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City of Banjul
Thursday, October 1, 2020

Lessons from history

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After the July 1994 coup, commission of enquiry was constituted to delve into the looted public properties. It scrutinized almost every public officer in the ousted government; and found many of them culpable of having siphoned huge amounts of money from public coffers.

 

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Every evening, Gambians [particularly the youth] would tune in to listen to the proceedings of the Algali Commission. It beat the soap operas because in addition to being entertaining, it offered the promise of development and an easier life if the assets were recovered.

 

 

Thus, when an Assets Recovery Program was started, it increased the expectations of the people. But one may wonder what ended up happening to the recovered assets. Were they re-looted by the new officials? Were they put to good use to improve the lives of ordinary people, or did they end up being used to buy a fleet of luxurious cars to further drain our dying economy by consuming a lot of fuel?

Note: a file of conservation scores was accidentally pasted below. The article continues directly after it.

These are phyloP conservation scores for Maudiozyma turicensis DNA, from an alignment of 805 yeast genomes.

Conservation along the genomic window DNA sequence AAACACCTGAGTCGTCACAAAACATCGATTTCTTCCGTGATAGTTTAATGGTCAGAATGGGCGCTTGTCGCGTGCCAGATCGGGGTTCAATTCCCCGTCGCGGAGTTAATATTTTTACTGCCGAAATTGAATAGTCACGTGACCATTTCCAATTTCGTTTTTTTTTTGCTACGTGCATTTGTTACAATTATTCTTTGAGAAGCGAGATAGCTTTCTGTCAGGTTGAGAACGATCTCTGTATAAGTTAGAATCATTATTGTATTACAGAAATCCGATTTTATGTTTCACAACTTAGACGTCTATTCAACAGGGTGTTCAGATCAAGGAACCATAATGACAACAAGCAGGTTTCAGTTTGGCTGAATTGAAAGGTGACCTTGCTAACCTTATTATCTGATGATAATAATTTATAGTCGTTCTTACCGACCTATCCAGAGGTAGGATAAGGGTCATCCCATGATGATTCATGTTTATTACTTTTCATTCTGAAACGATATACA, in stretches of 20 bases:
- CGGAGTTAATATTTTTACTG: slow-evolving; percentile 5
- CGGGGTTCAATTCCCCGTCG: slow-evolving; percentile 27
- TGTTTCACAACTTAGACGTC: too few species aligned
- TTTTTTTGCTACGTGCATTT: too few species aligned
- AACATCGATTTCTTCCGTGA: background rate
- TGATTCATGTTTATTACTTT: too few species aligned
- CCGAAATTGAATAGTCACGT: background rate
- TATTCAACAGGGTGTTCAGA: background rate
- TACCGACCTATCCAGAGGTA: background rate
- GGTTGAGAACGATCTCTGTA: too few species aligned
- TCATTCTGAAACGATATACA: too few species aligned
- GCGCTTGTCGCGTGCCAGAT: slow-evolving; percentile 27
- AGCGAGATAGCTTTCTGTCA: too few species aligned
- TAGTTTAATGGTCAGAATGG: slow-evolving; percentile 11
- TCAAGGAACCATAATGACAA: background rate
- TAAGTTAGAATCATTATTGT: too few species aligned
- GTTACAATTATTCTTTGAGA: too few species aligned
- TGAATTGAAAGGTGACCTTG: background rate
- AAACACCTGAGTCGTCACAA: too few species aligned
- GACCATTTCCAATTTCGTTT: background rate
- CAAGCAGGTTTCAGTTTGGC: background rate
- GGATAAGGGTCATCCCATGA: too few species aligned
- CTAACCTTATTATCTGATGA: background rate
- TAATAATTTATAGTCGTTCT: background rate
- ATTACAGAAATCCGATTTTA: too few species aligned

The answers to these questions will provide a pleasant read for any economics student who wants to understand how and why African states keep failing their people. There is no doubt that those funds ran into millions of dalasis which could have pulled the country out of the desperate conditions at the time!

 

 

Today, we are inundated with information about the freezing of assets of the former president, Yahya Jammeh [the constitutor of the Algali Commission] and we are shocked as to how small Gambia could produce so much funds to be looted by the person who promised to clean the Gambia of corruption. The wealth he and his cronies are alleged to have siphoned from our coffers is just unbelievable!

 

 

The auctioning of four aircraft of the former president is currently the talk of the town. What will an individual leading a poor country – half of the population of which lives under the UN poverty linel – do with four aircraft?

What this shows is how greedy African leaders can be and how indifferent they are to the plight of their people. It should be hoped that everything done with the properties of the former president and his cronies is transparent and that whatever is recovered should go to benefit the common man.

 

 

We hope also that after the three year stint of President Barrow we will not need to set up a Commission to look into their financial doings.

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